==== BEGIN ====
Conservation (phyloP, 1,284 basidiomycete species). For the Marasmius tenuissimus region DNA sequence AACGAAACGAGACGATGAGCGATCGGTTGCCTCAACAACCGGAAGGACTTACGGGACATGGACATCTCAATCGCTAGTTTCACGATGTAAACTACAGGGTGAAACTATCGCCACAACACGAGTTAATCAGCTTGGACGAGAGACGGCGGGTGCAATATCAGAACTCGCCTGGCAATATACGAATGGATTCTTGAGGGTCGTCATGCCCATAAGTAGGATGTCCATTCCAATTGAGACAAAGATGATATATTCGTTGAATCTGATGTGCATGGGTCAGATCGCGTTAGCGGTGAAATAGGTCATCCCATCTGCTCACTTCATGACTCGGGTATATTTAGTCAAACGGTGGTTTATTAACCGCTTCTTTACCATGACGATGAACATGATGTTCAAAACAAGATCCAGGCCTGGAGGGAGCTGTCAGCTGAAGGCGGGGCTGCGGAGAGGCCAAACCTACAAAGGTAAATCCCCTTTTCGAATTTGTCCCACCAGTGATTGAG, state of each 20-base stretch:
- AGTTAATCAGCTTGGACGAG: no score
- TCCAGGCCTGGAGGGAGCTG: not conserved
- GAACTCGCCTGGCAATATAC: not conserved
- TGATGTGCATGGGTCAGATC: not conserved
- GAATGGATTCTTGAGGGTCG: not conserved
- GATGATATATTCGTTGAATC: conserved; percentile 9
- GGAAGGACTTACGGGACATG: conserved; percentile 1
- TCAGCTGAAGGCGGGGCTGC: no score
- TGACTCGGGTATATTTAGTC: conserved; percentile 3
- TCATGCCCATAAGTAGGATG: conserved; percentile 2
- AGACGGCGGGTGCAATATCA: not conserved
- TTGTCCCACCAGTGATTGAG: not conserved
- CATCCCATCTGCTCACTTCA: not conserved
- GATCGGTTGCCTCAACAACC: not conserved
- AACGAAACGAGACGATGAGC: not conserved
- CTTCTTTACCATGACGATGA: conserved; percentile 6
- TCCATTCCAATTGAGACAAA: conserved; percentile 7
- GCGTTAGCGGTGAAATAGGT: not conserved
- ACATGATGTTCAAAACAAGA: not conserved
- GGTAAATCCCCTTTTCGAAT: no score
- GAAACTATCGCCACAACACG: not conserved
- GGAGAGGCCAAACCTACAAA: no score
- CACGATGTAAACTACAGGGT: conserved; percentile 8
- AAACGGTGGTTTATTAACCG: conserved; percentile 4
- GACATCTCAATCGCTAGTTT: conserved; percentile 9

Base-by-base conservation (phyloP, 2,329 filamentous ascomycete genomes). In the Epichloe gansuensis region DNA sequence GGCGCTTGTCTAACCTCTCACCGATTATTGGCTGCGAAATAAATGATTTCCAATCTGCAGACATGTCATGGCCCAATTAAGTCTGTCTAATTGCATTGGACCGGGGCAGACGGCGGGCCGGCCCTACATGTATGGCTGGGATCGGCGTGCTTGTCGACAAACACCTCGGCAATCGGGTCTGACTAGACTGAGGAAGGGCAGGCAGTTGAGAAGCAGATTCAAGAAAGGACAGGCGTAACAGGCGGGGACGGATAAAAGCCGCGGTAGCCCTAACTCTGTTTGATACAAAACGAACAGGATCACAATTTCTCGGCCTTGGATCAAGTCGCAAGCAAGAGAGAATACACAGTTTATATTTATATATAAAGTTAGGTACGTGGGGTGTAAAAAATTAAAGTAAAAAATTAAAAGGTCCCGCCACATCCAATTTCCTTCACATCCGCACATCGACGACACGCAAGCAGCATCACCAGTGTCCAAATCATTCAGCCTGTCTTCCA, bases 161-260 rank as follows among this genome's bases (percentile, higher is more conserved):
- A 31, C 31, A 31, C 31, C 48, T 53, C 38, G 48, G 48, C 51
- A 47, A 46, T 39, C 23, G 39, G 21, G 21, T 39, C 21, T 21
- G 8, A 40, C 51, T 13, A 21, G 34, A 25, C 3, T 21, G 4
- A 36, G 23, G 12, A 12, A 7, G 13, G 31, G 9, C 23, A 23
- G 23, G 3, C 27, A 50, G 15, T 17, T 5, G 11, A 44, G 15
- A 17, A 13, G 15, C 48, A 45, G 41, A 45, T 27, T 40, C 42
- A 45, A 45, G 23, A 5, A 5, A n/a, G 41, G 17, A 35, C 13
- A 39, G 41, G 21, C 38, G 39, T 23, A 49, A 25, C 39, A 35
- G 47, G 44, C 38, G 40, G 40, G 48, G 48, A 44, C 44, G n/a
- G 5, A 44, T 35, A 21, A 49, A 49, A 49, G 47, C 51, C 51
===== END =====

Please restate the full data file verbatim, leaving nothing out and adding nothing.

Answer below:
Conservation (phyloP, 1,284 basidiomycete species). For the Marasmius tenuissimus region DNA sequence AACGAAACGAGACGATGAGCGATCGGTTGCCTCAACAACCGGAAGGACTTACGGGACATGGACATCTCAATCGCTAGTTTCACGATGTAAACTACAGGGTGAAACTATCGCCACAACACGAGTTAATCAGCTTGGACGAGAGACGGCGGGTGCAATATCAGAACTCGCCTGGCAATATACGAATGGATTCTTGAGGGTCGTCATGCCCATAAGTAGGATGTCCATTCCAATTGAGACAAAGATGATATATTCGTTGAATCTGATGTGCATGGGTCAGATCGCGTTAGCGGTGAAATAGGTCATCCCATCTGCTCACTTCATGACTCGGGTATATTTAGTCAAACGGTGGTTTATTAACCGCTTCTTTACCATGACGATGAACATGATGTTCAAAACAAGATCCAGGCCTGGAGGGAGCTGTCAGCTGAAGGCGGGGCTGCGGAGAGGCCAAACCTACAAAGGTAAATCCCCTTTTCGAATTTGTCCCACCAGTGATTGAG, state of each 20-base stretch:
- AGTTAATCAGCTTGGACGAG: no score
- TCCAGGCCTGGAGGGAGCTG: not conserved
- GAACTCGCCTGGCAATATAC: not conserved
- TGATGTGCATGGGTCAGATC: not conserved
- GAATGGATTCTTGAGGGTCG: not conserved
- GATGATATATTCGTTGAATC: conserved; percentile 9
- GGAAGGACTTACGGGACATG: conserved; percentile 1
- TCAGCTGAAGGCGGGGCTGC: no score
- TGACTCGGGTATATTTAGTC: conserved; percentile 3
- TCATGCCCATAAGTAGGATG: conserved; percentile 2
- AGACGGCGGGTGCAATATCA: not conserved
- TTGTCCCACCAGTGATTGAG: not conserved
- CATCCCATCTGCTCACTTCA: not conserved
- GATCGGTTGCCTCAACAACC: not conserved
- AACGAAACGAGACGATGAGC: not conserved
- CTTCTTTACCATGACGATGA: conserved; percentile 6
- TCCATTCCAATTGAGACAAA: conserved; percentile 7
- GCGTTAGCGGTGAAATAGGT: not conserved
- ACATGATGTTCAAAACAAGA: not conserved
- GGTAAATCCCCTTTTCGAAT: no score
- GAAACTATCGCCACAACACG: not conserved
- GGAGAGGCCAAACCTACAAA: no score
- CACGATGTAAACTACAGGGT: conserved; percentile 8
- AAACGGTGGTTTATTAACCG: conserved; percentile 4
- GACATCTCAATCGCTAGTTT: conserved; percentile 9

Base-by-base conservation (phyloP, 2,329 filamentous ascomycete genomes). In the Epichloe gansuensis region DNA sequence GGCGCTTGTCTAACCTCTCACCGATTATTGGCTGCGAAATAAATGATTTCCAATCTGCAGACATGTCATGGCCCAATTAAGTCTGTCTAATTGCATTGGACCGGGGCAGACGGCGGGCCGGCCCTACATGTATGGCTGGGATCGGCGTGCTTGTCGACAAACACCTCGGCAATCGGGTCTGACTAGACTGAGGAAGGGCAGGCAGTTGAGAAGCAGATTCAAGAAAGGACAGGCGTAACAGGCGGGGACGGATAAAAGCCGCGGTAGCCCTAACTCTGTTTGATACAAAACGAACAGGATCACAATTTCTCGGCCTTGGATCAAGTCGCAAGCAAGAGAGAATACACAGTTTATATTTATATATAAAGTTAGGTACGTGGGGTGTAAAAAATTAAAGTAAAAAATTAAAAGGTCCCGCCACATCCAATTTCCTTCACATCCGCACATCGACGACACGCAAGCAGCATCACCAGTGTCCAAATCATTCAGCCTGTCTTCCA, bases 161-260 rank as follows among this genome's bases (percentile, higher is more conserved):
- A 31, C 31, A 31, C 31, C 48, T 53, C 38, G 48, G 48, C 51
- A 47, A 46, T 39, C 23, G 39, G 21, G 21, T 39, C 21, T 21
- G 8, A 40, C 51, T 13, A 21, G 34, A 25, C 3, T 21, G 4
- A 36, G 23, G 12, A 12, A 7, G 13, G 31, G 9, C 23, A 23
- G 23, G 3, C 27, A 50, G 15, T 17, T 5, G 11, A 44, G 15
- A 17, A 13, G 15, C 48, A 45, G 41, A 45, T 27, T 40, C 42
- A 45, A 45, G 23, A 5, A 5, A n/a, G 41, G 17, A 35, C 13
- A 39, G 41, G 21, C 38, G 39, T 23, A 49, A 25, C 39, A 35
- G 47, G 44, C 38, G 40, G 40, G 48, G 48, A 44, C 44, G n/a
- G 5, A 44, T 35, A 21, A 49, A 49, A 49, G 47, C 51, C 51